James Bartle from Outland Denim


I’m feeling pretty grateful right now as I was lucky enough to have the very busy James Bartle, the CEO and Founder of Outland Denim, put some time aside while he is currently on the road between LA and NYC to answer my beyond the brand questions!

For those of you that aren’t aware, Outland Denim  is a brand that really epitomises the idea that you can make a difference through what you buy. I’ve gone into a pretty in depth summary all about Outland Denim and the things they do for both people and the environment which you can read here.

As most of you will be aware by now, my goal with the Beyond the Brand series is to try and help bridge the connection between the brand and the consumer. It also offers an opportunity for you to gain a better understanding about the person who founded the company, and why they did.

Today’s interview is one I’m incredibly grateful to have. I hope you enjoy it Changemakers.

What made you start Outland Denim?
I saw a need for sustainable employment to meet the vocational skill set of a very vulnerable group of young women, and making jeans seemed to be a good idea at the time (a time when I didn’t realise how difficult it was to make jeans!). The back back-story is how I was impacted by the reality of human trafficking after seeing a very young girl being prostituted on the streets in Thailand, and had to do something to make a change to the way young girls are exploited by giving them a way out.

What is something other's wouldn't know about denim and the process that is used to create them that you think they should? 
Our process isn’t in the least automated, as with other jean manufacturers. We hand draw and cut our own patterns, a seamstress handles each element (there are up to 15-20 pieces per jean), and the final product is carefully checked by a person. This is a brand that is 100% human-made!

What has been the most challenging thing you have uncovered since the beginning?
In choosing to make jeans the way we do, to the standard that we do, and with our sustainable credentials and HR policies, we have really taken the hard road in every single way. So on the production side, in sourcing and handling and getting the jeans to a premium standard, there have been hurdles. On the business side, finance, cash flow, investment dollars and sales are always a concern for any CEO.

Within the ethical fashion community, there's a big question that we ask which is 'Who made my clothes?', In the scope of Outland Denim, who made your denim? Can you tell us a bit about them?
I wish everyone could meet our team of seamstresses, because if you did you would never buy another jeans brand again! When I go to Cambodia and visit our production house, the reception is just amazing. But one of the young women I am always particularly overjoyed to see came to us with a disability. Her beaming smile and sense of pride in the work she is doing for us makes all the challenges worthwhile.

And one of our longest serving sewers – the fact that she has been able to take the money she has made with Outland, and turn that into a rice field and rooftop for her family’s home, as well as buying her sister out of bondage, and now supporting her own daughter…that just amazes me. It’s all about just giving someone the opportunity, and for so many of our seamstresses, life options are limited to a point that we in the Western world just can’t understand. The ability to earn a good income is just phenomenally empowering for them, but so too is the value-added stuff that we are able to do, as education has not been a feature of their lives. So lessons in English and budgeting and health and hygiene, as well as the fact that they can come to work in a safe place, one that we would be equally comfortable to work in, is the other bonus.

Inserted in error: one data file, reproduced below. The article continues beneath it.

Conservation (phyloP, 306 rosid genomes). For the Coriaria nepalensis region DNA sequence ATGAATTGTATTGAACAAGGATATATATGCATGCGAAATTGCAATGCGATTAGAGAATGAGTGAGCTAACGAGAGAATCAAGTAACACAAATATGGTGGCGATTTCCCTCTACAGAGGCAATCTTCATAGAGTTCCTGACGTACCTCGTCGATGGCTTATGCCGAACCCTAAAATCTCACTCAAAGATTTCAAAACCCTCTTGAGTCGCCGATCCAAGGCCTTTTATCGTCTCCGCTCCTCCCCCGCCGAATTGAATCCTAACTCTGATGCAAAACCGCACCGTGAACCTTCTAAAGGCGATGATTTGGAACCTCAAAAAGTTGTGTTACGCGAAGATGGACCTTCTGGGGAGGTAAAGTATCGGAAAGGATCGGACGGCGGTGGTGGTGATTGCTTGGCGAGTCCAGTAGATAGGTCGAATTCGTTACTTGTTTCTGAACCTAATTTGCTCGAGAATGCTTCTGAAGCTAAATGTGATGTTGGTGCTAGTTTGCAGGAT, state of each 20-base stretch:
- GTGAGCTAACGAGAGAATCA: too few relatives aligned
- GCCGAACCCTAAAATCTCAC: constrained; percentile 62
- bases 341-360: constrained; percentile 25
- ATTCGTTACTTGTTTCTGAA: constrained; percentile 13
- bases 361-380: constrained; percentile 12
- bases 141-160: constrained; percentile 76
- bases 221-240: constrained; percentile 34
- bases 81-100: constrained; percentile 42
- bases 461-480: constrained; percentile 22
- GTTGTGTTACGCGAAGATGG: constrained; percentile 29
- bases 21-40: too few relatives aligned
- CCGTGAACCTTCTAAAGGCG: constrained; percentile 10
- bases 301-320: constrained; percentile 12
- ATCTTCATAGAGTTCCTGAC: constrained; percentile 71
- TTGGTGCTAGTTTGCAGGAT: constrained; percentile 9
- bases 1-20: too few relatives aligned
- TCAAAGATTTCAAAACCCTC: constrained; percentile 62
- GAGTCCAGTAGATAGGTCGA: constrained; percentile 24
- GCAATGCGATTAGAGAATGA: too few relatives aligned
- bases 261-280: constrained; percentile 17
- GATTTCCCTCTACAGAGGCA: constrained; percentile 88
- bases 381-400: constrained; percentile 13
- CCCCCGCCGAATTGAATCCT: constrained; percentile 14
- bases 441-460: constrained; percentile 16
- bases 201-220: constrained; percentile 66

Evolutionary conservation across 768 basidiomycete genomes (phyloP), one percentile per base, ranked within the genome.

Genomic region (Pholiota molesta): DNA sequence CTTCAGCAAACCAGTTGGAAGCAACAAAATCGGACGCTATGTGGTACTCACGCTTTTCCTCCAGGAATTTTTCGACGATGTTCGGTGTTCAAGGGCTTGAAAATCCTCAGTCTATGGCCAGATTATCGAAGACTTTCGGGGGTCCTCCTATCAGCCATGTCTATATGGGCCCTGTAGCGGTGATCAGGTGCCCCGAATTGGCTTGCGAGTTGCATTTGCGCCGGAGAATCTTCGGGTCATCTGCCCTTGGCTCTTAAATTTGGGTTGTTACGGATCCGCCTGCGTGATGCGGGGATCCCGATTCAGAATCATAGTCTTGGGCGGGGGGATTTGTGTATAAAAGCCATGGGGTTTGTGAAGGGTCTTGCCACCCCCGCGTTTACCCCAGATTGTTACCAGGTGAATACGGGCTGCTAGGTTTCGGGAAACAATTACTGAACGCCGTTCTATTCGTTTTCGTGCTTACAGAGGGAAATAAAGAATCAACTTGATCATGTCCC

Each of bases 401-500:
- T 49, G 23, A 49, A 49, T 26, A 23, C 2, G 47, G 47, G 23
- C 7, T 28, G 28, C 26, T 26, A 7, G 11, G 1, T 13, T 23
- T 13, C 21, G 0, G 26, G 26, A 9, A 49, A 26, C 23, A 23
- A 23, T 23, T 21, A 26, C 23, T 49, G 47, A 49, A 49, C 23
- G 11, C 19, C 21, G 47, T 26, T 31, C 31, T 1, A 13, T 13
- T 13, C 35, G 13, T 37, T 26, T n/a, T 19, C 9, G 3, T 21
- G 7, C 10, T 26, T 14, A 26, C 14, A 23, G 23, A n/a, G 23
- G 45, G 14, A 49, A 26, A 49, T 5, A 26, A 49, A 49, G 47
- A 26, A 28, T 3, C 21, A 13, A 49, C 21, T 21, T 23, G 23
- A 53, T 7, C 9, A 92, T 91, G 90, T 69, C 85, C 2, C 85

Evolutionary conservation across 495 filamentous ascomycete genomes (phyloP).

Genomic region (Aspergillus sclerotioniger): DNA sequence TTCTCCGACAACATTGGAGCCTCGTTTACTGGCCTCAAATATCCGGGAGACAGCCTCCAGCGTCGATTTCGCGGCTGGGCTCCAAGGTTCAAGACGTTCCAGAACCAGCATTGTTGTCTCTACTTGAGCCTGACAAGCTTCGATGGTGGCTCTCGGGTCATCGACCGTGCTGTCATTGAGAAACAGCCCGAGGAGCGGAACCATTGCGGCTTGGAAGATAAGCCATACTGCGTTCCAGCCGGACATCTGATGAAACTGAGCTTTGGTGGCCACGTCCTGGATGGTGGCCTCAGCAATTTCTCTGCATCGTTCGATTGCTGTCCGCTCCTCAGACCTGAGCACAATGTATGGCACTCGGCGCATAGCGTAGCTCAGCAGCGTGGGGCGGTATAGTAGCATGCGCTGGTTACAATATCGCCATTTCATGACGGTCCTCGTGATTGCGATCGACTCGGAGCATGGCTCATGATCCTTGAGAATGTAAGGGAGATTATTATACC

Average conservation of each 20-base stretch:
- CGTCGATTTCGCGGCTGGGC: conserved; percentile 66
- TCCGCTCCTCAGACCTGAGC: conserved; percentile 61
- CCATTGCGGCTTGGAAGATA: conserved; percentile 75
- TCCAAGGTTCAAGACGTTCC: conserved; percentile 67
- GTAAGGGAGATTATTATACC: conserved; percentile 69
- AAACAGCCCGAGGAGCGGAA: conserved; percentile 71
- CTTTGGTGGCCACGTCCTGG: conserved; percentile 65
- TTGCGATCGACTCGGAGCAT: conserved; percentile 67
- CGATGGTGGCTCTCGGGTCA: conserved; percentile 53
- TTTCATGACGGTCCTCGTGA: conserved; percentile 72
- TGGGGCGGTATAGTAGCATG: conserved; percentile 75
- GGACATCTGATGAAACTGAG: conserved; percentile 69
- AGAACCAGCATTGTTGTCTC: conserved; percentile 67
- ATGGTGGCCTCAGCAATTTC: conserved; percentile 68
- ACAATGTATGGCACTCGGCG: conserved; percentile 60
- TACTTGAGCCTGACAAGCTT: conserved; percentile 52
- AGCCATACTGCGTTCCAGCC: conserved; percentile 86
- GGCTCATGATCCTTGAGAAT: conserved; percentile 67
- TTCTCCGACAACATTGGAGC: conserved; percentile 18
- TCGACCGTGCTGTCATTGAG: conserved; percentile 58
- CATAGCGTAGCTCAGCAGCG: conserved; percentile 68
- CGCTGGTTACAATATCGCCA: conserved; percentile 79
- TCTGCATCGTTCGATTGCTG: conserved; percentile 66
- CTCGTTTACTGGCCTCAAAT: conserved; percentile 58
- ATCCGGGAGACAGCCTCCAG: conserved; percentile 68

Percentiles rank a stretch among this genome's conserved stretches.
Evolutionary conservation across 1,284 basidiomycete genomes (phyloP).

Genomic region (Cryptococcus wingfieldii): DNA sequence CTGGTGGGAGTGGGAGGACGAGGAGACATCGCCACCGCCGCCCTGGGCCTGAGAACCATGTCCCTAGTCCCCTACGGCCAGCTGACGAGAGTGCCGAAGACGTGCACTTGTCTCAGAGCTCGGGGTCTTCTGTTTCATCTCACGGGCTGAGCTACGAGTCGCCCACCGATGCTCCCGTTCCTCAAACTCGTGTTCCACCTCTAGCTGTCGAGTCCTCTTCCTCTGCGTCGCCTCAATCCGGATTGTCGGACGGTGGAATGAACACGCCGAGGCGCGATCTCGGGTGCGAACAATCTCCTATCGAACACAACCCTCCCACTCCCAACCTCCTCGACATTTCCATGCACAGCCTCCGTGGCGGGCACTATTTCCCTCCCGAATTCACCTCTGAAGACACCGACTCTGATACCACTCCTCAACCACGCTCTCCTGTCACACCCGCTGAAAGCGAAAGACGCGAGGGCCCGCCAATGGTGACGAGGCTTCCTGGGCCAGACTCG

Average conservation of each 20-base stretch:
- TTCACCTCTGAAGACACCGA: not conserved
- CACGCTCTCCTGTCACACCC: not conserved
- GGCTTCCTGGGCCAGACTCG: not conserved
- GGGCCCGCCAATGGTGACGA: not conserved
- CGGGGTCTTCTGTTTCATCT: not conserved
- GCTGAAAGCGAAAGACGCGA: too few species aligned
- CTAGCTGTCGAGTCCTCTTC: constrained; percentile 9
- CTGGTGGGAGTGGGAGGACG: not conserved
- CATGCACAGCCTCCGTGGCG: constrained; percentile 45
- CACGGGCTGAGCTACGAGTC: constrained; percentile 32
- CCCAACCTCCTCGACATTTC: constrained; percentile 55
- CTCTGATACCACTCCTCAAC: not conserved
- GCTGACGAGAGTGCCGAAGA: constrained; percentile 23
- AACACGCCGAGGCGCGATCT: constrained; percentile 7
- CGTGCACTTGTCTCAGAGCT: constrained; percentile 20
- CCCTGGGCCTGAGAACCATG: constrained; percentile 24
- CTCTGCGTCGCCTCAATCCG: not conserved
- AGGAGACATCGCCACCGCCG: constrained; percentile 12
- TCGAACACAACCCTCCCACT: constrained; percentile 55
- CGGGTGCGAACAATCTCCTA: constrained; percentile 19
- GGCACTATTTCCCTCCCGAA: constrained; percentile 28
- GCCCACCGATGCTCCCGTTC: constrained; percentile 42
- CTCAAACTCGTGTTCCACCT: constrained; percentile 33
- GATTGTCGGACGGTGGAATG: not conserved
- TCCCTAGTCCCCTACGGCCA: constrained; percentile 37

Our actual denim fabric comes from a Turkish mill called Bossa, which is a highly reputable mill that engages Better Cotton Initiative (BCI) cotton growers and also uses recycled and organic cotton in its denim. I visited the Bossa mill in 2016, which was important to us as a company to ensure everything is above board. You can read up about Bossa in our supply chain information on our website.

Best piece of advice you have ever received?
Work in your strengths and staff your weaknesses.

One tip you'd give to others who are wanting to start their own business?
Understand it is hard and it will take more hours each week than a regular job, which means making sacrifices in other areas in your life, but is very satisfying at the same time.

Where do you envision Outland Denim in the future?
To be manufactured in other countries as well as Cambodia in order to give more vulnerable communities the same opportunities; to be producing a fair share of the denim consumed; and to be leading the way for environmentally, socially conscious fashion.

What or who inspires you to do what you do on a daily basis?
I’m inspired by the example my parents set, William Wilberforce for having such a huge vision to end slavery, and the staff who make your jeans (they have overcome so much).

Do you have a morning routine? If so, what is it you do to set yourself up for the day ahead?
Yes, I ask God for favour and wisdom every day, or most days, anyway.

One book everyone should read? Why?
I am not much of a reader, but one day I would like to read the Bible from cover to cover.

Are there any other Movers & Shakers out there in your world that you think people should know about?
Ashton Kutcher is doing great work with thorn, leveraging technology to combat online child pornography.


If you want to invest in your own pair of Outland Denim, you can do so via their website here. Or you can follow along Outland Denim’s journey via their socials on Instagram and Facebook.

Jasmine MayheadComment